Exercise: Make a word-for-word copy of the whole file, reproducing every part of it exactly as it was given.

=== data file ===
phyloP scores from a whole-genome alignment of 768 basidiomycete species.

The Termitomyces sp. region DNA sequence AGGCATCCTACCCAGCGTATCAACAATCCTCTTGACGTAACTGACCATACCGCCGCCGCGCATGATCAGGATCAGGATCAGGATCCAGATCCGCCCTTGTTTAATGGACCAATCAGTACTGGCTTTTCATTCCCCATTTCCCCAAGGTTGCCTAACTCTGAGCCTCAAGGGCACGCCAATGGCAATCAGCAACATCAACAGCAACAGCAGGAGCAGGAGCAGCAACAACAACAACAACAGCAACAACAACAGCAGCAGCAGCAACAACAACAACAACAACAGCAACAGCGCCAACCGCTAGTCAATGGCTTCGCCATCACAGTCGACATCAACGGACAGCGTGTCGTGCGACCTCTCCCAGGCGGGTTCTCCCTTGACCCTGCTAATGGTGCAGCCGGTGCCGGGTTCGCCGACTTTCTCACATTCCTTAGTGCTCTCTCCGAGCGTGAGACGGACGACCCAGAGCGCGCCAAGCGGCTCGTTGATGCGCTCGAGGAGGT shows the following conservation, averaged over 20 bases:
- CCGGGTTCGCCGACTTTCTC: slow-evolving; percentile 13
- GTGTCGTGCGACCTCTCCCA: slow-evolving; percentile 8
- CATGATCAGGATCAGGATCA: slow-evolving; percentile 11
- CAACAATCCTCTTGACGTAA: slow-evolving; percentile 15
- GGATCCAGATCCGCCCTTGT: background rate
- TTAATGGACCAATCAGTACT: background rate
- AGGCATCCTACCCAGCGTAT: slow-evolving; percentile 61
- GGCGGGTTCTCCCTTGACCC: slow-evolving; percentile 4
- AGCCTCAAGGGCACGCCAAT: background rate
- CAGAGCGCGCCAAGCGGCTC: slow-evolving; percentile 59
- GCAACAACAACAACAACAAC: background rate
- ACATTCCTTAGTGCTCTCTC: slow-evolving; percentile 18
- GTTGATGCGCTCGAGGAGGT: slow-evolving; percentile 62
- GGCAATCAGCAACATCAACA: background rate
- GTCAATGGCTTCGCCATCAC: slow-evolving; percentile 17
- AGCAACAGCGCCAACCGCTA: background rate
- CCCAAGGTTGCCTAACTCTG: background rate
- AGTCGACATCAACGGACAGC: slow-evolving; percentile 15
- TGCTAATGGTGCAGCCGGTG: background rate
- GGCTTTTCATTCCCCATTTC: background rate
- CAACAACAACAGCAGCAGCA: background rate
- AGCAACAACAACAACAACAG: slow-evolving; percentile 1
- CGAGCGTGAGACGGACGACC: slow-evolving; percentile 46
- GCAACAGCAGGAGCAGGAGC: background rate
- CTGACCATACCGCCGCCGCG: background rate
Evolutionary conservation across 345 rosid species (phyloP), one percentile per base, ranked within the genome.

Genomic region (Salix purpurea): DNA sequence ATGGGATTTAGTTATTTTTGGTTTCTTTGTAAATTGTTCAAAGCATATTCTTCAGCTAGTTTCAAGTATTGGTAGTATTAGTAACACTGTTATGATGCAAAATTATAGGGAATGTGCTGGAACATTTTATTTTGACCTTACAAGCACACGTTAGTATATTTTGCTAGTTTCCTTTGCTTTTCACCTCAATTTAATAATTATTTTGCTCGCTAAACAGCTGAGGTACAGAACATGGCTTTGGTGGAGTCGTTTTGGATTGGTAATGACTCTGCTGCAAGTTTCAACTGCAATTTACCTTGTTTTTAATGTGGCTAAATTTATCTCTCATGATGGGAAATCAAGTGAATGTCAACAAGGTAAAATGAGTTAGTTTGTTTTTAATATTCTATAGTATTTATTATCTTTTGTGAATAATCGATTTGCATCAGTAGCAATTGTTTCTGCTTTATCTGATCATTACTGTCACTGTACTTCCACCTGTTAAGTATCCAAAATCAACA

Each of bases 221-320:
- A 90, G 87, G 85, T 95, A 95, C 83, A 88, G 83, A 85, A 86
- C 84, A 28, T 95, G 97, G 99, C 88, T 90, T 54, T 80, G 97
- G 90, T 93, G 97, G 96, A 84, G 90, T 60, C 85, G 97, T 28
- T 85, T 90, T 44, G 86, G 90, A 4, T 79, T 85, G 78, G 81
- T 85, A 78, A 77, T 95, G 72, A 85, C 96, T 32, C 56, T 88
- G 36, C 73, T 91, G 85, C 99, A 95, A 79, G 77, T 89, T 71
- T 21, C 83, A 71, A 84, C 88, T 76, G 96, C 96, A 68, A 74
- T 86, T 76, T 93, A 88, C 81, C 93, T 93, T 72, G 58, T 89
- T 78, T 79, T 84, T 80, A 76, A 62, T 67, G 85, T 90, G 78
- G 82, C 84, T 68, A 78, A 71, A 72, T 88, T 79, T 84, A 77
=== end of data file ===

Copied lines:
phyloP scores from a whole-genome alignment of 768 basidiomycete species.

The Termitomyces sp. region DNA sequence AGGCATCCTACCCAGCGTATCAACAATCCTCTTGACGTAACTGACCATACCGCCGCCGCGCATGATCAGGATCAGGATCAGGATCCAGATCCGCCCTTGTTTAATGGACCAATCAGTACTGGCTTTTCATTCCCCATTTCCCCAAGGTTGCCTAACTCTGAGCCTCAAGGGCACGCCAATGGCAATCAGCAACATCAACAGCAACAGCAGGAGCAGGAGCAGCAACAACAACAACAACAGCAACAACAACAGCAGCAGCAGCAACAACAACAACAACAACAGCAACAGCGCCAACCGCTAGTCAATGGCTTCGCCATCACAGTCGACATCAACGGACAGCGTGTCGTGCGACCTCTCCCAGGCGGGTTCTCCCTTGACCCTGCTAATGGTGCAGCCGGTGCCGGGTTCGCCGACTTTCTCACATTCCTTAGTGCTCTCTCCGAGCGTGAGACGGACGACCCAGAGCGCGCCAAGCGGCTCGTTGATGCGCTCGAGGAGGT shows the following conservation, averaged over 20 bases:
- CCGGGTTCGCCGACTTTCTC: slow-evolving; percentile 13
- GTGTCGTGCGACCTCTCCCA: slow-evolving; percentile 8
- CATGATCAGGATCAGGATCA: slow-evolving; percentile 11
- CAACAATCCTCTTGACGTAA: slow-evolving; percentile 15
- GGATCCAGATCCGCCCTTGT: background rate
- TTAATGGACCAATCAGTACT: background rate
- AGGCATCCTACCCAGCGTAT: slow-evolving; percentile 61
- GGCGGGTTCTCCCTTGACCC: slow-evolving; percentile 4
- AGCCTCAAGGGCACGCCAAT: background rate
- CAGAGCGCGCCAAGCGGCTC: slow-evolving; percentile 59
- GCAACAACAACAACAACAAC: background rate
- ACATTCCTTAGTGCTCTCTC: slow-evolving; percentile 18
- GTTGATGCGCTCGAGGAGGT: slow-evolving; percentile 62
- GGCAATCAGCAACATCAACA: background rate
- GTCAATGGCTTCGCCATCAC: slow-evolving; percentile 17
- AGCAACAGCGCCAACCGCTA: background rate
- CCCAAGGTTGCCTAACTCTG: background rate
- AGTCGACATCAACGGACAGC: slow-evolving; percentile 15
- TGCTAATGGTGCAGCCGGTG: background rate
- GGCTTTTCATTCCCCATTTC: background rate
- CAACAACAACAGCAGCAGCA: background rate
- AGCAACAACAACAACAACAG: slow-evolving; percentile 1
- CGAGCGTGAGACGGACGACC: slow-evolving; percentile 46
- GCAACAGCAGGAGCAGGAGC: background rate
- CTGACCATACCGCCGCCGCG: background rate
Evolutionary conservation across 345 rosid species (phyloP), one percentile per base, ranked within the genome.

Genomic region (Salix purpurea): DNA sequence ATGGGATTTAGTTATTTTTGGTTTCTTTGTAAATTGTTCAAAGCATATTCTTCAGCTAGTTTCAAGTATTGGTAGTATTAGTAACACTGTTATGATGCAAAATTATAGGGAATGTGCTGGAACATTTTATTTTGACCTTACAAGCACACGTTAGTATATTTTGCTAGTTTCCTTTGCTTTTCACCTCAATTTAATAATTATTTTGCTCGCTAAACAGCTGAGGTACAGAACATGGCTTTGGTGGAGTCGTTTTGGATTGGTAATGACTCTGCTGCAAGTTTCAACTGCAATTTACCTTGTTTTTAATGTGGCTAAATTTATCTCTCATGATGGGAAATCAAGTGAATGTCAACAAGGTAAAATGAGTTAGTTTGTTTTTAATATTCTATAGTATTTATTATCTTTTGTGAATAATCGATTTGCATCAGTAGCAATTGTTTCTGCTTTATCTGATCATTACTGTCACTGTACTTCCACCTGTTAAGTATCCAAAATCAACA

Each of bases 221-320:
- A 90, G 87, G 85, T 95, A 95, C 83, A 88, G 83, A 85, A 86
- C 84, A 28, T 95, G 97, G 99, C 88, T 90, T 54, T 80, G 97
- G 90, T 93, G 97, G 96, A 84, G 90, T 60, C 85, G 97, T 28
- T 85, T 90, T 44, G 86, G 90, A 4, T 79, T 85, G 78, G 81
- T 85, A 78, A 77, T 95, G 72, A 85, C 96, T 32, C 56, T 88
- G 36, C 73, T 91, G 85, C 99, A 95, A 79, G 77, T 89, T 71
- T 21, C 83, A 71, A 84, C 88, T 76, G 96, C 96, A 68, A 74
- T 86, T 76, T 93, A 88, C 81, C 93, T 93, T 72, G 58, T 89
- T 78, T 79, T 84, T 80, A 76, A 62, T 67, G 85, T 90, G 78
- G 82, C 84, T 68, A 78, A 71, A 72, T 88, T 79, T 84, A 77